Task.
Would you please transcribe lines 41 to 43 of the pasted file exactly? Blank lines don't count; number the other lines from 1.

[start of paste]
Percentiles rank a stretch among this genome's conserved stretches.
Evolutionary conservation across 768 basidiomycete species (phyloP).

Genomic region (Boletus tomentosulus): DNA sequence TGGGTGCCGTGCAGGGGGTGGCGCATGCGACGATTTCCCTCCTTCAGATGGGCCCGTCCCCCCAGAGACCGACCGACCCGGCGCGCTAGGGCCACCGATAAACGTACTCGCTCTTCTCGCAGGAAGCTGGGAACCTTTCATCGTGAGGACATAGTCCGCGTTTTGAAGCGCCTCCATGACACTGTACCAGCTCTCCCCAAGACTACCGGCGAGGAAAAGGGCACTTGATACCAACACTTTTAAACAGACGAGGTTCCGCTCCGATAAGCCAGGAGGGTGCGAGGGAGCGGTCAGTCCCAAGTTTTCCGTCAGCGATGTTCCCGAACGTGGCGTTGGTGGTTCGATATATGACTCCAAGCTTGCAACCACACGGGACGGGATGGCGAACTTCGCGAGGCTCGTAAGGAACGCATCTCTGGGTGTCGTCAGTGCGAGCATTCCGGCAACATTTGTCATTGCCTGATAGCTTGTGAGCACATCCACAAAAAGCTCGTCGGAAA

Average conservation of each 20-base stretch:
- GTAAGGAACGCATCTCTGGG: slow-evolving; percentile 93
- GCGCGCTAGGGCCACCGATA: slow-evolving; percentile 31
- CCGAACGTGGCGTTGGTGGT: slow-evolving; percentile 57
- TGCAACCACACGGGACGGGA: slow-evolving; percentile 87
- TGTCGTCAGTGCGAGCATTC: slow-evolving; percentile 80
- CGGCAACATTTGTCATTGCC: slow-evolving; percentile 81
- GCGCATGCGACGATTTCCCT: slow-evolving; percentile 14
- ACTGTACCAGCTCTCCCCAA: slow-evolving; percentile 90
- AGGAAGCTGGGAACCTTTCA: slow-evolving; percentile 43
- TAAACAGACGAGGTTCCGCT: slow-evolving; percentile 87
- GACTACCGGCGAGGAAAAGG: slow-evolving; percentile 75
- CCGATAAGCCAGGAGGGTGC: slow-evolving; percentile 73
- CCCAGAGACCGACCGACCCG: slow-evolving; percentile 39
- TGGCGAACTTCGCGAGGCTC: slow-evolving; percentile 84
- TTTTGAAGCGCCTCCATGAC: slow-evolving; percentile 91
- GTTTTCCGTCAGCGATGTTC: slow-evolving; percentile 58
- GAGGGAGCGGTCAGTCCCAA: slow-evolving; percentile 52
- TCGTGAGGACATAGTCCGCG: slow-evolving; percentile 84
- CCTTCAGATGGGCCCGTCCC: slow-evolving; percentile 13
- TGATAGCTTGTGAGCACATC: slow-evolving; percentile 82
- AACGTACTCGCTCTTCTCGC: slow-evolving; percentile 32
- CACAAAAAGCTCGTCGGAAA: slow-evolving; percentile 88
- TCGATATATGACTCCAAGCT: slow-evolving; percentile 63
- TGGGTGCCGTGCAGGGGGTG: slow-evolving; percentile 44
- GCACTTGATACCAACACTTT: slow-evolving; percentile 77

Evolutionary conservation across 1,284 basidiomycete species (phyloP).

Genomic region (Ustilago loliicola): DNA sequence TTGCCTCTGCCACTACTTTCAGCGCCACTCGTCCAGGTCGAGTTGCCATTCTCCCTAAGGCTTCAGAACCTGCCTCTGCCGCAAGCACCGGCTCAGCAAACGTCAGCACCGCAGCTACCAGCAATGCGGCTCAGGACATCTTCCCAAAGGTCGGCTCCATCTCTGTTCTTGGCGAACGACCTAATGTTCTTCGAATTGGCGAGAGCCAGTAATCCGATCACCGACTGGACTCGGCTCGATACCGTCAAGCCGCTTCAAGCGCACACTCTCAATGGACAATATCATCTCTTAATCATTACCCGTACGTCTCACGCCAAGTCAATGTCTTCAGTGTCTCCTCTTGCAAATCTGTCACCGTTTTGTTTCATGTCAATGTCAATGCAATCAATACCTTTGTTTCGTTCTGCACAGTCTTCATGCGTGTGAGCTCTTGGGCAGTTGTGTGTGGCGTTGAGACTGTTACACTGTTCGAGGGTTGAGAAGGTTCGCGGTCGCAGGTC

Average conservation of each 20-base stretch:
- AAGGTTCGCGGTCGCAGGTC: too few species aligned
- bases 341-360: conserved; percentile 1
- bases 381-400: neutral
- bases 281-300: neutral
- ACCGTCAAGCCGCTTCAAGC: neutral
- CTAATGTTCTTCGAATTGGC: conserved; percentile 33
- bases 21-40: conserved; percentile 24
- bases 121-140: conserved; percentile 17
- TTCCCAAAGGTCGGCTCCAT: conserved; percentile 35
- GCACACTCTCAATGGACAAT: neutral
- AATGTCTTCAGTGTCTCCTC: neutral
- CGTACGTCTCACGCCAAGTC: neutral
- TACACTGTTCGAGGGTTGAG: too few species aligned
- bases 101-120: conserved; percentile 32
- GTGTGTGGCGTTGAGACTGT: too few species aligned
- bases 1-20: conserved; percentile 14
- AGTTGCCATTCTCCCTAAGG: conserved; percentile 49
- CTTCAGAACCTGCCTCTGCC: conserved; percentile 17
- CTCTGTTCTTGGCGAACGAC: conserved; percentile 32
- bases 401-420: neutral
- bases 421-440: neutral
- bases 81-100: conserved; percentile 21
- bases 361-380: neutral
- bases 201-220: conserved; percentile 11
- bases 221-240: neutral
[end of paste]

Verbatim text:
- TTCCCAAAGGTCGGCTCCAT: conserved; percentile 35
- GCACACTCTCAATGGACAAT: neutral
- AATGTCTTCAGTGTCTCCTC: neutral